A small group of Somalis granted asylum by the United Arab Emirates are suspected of supporting piracy in the lawless Horn of Africa nation of Somalia, a senior UN envoy said.
UN special envoy to Somalia Ahmedou Ould-Abdallah said in an interview on Tuesday that he believed “some elements of the Somali community in Dubai are involved in a number of activities which are undermining peace in Somalia.”
Those activities include piracy, illegal weapons transfers that skirt a UN arms embargo, and possibly indirect financial support for Islamist-led rebels who the government is struggling to subdue, he said. He said the number of individuals involved was small, probably around half a dozen.
“But this is big money,” Ould-Abdallah said.
The envoy stopped short of urging the authorities in Dubai, the financial hub of the Middle East, to crack down on any Somalis involved in such activity. But he called on those with asylum not to get involved in any illegal activity.
Ould-Abdallah was scheduled to brief the UN Security Council yesterday on the situation in Somalia. Among the things he said he would urge the 15-nation panel to do is to voice its support for the transitional government of Somali President Sheikh Sharif Ahmed and to ask him to continue talking with the opposition.
US Secretary of State Hillary Clinton plans to meet Sharif during a seven-nation trip to Africa next week on the sidelines of an annual trade forum with sub-Saharan countries in Nairobi, the State Department said on Monday.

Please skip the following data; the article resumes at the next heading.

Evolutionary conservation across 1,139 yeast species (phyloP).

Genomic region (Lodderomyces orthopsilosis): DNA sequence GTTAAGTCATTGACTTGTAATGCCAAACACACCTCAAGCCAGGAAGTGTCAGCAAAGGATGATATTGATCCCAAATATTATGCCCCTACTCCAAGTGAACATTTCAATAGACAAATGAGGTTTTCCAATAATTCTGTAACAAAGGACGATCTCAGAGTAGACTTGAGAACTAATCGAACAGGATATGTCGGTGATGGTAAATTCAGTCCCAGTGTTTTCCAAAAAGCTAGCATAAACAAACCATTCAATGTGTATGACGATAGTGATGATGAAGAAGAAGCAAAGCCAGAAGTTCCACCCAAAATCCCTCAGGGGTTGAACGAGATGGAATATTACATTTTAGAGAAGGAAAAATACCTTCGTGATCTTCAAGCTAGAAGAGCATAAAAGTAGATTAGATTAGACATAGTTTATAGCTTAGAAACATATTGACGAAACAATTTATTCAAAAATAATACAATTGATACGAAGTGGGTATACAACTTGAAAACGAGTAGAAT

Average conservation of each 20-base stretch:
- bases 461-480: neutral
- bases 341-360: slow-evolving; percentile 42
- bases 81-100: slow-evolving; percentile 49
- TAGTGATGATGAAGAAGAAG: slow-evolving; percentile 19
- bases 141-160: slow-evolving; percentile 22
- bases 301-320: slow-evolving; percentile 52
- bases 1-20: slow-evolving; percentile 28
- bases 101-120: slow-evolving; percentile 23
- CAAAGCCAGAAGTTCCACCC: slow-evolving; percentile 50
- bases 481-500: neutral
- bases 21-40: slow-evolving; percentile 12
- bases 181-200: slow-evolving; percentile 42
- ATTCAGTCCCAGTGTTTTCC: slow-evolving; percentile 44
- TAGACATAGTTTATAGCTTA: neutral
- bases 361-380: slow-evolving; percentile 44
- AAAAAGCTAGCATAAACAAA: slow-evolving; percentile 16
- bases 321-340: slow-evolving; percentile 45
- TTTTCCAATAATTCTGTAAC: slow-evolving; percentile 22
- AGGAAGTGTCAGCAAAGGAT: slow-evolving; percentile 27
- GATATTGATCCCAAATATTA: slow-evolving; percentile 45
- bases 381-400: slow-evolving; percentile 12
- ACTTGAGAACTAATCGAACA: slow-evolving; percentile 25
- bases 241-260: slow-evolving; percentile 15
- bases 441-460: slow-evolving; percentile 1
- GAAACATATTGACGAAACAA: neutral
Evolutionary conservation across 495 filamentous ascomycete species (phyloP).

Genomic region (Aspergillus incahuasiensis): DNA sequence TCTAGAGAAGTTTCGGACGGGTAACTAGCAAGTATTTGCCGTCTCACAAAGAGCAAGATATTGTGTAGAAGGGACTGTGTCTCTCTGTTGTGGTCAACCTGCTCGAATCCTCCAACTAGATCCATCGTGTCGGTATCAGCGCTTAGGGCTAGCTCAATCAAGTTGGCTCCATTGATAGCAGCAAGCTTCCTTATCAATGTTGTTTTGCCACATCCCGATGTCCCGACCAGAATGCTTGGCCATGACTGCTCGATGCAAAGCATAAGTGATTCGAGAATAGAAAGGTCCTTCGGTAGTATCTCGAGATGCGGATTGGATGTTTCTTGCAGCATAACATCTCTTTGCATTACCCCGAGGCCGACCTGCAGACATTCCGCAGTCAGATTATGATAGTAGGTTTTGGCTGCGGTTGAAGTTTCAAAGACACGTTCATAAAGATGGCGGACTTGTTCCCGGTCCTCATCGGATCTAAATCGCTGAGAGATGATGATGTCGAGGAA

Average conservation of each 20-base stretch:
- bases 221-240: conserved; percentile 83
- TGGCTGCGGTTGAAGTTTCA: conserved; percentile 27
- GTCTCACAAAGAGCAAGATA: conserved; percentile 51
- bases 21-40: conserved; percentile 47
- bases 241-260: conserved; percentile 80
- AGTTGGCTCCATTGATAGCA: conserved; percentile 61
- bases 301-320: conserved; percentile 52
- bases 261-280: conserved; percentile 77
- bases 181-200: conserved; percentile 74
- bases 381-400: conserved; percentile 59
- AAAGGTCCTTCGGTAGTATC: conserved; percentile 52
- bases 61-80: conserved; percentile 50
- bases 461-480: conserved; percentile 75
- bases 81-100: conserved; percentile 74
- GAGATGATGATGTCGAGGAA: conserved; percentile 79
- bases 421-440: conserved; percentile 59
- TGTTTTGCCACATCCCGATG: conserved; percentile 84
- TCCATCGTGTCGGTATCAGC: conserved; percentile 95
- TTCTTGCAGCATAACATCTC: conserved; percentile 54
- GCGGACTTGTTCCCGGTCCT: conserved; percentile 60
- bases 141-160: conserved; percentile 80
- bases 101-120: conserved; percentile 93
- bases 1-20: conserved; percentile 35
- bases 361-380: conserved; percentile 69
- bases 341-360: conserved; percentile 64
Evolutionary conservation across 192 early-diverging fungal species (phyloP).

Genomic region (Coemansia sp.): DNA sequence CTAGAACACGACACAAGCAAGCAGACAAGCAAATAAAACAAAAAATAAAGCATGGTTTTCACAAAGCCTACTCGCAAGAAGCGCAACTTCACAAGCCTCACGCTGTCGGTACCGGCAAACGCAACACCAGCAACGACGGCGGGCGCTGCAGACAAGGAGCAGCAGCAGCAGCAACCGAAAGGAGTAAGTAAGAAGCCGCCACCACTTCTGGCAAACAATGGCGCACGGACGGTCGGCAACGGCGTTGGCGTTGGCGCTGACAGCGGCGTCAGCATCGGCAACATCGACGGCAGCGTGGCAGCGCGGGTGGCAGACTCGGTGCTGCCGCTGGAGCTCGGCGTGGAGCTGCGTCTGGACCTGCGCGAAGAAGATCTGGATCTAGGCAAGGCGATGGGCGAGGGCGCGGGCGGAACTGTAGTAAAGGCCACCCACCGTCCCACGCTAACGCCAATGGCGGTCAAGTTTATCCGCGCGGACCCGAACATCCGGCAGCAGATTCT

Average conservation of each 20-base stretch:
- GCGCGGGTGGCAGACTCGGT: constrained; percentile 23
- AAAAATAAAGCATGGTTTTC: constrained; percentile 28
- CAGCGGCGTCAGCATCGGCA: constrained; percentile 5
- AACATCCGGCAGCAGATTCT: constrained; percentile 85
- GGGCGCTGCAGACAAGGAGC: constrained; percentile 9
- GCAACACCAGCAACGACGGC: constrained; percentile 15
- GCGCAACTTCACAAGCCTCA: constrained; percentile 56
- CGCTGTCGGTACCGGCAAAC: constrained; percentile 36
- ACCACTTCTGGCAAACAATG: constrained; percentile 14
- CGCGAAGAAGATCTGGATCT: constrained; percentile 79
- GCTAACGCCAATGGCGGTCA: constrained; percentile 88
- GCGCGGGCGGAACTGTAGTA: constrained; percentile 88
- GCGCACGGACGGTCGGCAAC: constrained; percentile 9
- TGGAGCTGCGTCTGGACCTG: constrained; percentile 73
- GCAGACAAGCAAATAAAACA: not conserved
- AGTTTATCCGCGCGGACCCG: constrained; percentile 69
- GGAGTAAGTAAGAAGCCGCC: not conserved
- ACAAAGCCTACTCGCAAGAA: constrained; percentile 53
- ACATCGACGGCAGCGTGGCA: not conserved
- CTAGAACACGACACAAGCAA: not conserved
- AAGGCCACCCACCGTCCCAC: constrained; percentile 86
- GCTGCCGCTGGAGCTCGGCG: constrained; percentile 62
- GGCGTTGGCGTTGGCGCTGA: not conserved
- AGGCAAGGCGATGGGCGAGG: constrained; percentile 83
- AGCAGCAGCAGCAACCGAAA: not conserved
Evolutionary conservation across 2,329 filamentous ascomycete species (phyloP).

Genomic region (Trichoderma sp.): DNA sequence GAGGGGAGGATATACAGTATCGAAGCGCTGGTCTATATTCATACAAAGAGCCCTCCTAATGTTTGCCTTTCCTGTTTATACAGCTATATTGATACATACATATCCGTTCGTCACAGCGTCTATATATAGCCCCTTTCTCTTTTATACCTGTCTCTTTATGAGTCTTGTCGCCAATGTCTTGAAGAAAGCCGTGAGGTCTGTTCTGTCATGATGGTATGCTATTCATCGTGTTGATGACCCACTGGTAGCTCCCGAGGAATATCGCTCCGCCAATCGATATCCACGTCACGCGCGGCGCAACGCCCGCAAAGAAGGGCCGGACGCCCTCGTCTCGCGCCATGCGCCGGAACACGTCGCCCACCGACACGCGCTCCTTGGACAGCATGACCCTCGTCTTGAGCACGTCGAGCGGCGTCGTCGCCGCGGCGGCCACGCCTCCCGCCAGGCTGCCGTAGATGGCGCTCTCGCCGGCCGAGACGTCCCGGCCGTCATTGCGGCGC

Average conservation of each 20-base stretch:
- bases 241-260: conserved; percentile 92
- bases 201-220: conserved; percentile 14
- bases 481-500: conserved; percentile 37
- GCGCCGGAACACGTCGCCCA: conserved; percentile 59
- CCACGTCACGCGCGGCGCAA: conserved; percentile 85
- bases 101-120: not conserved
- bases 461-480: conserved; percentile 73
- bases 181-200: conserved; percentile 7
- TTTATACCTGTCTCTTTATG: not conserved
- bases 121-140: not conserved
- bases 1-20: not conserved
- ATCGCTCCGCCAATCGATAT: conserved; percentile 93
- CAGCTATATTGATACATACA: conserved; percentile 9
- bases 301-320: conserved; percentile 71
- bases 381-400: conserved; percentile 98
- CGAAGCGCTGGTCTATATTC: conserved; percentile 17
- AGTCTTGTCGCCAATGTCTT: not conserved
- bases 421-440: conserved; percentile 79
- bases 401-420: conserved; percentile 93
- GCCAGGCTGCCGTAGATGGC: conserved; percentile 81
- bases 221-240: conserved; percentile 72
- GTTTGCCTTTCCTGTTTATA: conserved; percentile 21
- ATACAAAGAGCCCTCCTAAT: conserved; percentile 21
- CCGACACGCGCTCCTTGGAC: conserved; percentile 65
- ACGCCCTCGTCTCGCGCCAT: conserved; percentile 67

Washington has repeatedly pointed the finger at Somalia’s neighbor Eritrea for supporting rebels in Somalia intent on toppling its weak government. Asmara has denied the allegations, but members of the Security Council are considering the possibility of sanctions against Eritrea for its suspected aid to Somali rebels.
The council was to hear a report from its Somalia sanctions committee yesterday. Council diplomats said the issue of Eritrea’s involvement in Somalia may come up during that report.
A two-year insurgency has killed at least 18,000 people and sent another million or more fleeing from their homes. Hundreds of thousands have died of war, famine and disease since the collapse of a dictatorship brought anarchy in 1991.
Somalia’s army — a mix of former rebels, clan militias and a few ex-army officers — has been unable to beat al Shabaab militants or rebels from another Islamist group, Hizbul Islam.
An international naval operation aimed at cracking down on piracy in Somali waters, where dozens of ships have been hijacked this year, has improved the situation and shown the people of Somalia that the international community cares, Ould-Abdallah said.
He said it was time for the UN Somalia operations to move its headquarters from Nairobi to the Somali capital Mogadishu to show solidarity with the Somali people.
“We should build a ‘green zone’ in Mogadishu, like there is in Iraq,” the envoy said, referring to the heavily fortified zone in Baghdad.
Ould-Abdallah has repeatedly called on the Security Council to approve a UN peacekeeping mission to replace a struggling 4,300-strong African Union force in Somalia. But council members are reluctant to do so before the political situation in the country has stabilized.
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